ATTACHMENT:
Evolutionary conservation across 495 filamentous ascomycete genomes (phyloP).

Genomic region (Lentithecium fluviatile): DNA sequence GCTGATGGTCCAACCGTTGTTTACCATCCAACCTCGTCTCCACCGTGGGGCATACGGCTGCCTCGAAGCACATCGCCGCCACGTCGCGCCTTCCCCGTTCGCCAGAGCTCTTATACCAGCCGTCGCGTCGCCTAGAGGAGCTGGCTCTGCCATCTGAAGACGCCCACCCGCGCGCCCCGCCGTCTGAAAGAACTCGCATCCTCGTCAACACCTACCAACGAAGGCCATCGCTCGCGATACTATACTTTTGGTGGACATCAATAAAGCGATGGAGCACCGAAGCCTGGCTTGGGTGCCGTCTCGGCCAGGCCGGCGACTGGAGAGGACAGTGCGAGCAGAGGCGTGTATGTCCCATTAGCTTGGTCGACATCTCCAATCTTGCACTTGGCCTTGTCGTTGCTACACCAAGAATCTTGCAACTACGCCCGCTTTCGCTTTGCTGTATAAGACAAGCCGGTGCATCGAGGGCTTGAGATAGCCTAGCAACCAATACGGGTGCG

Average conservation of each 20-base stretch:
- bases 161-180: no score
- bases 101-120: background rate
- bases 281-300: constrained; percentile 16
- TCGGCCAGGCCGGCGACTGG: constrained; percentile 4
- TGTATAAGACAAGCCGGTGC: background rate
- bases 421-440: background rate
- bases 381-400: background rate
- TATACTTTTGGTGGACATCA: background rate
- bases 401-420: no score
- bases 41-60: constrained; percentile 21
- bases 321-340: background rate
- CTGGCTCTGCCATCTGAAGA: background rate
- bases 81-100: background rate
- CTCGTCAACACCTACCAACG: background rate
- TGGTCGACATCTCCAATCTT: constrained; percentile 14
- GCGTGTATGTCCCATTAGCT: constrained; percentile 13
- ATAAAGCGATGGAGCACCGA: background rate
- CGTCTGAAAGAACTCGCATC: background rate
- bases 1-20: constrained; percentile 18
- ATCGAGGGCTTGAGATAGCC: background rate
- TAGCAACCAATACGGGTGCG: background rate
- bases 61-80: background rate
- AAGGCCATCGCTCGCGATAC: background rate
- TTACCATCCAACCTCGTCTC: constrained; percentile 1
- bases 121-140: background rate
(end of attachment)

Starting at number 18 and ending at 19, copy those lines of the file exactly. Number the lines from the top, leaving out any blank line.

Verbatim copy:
- TGGTCGACATCTCCAATCTT: constrained; percentile 14
- GCGTGTATGTCCCATTAGCT: constrained; percentile 13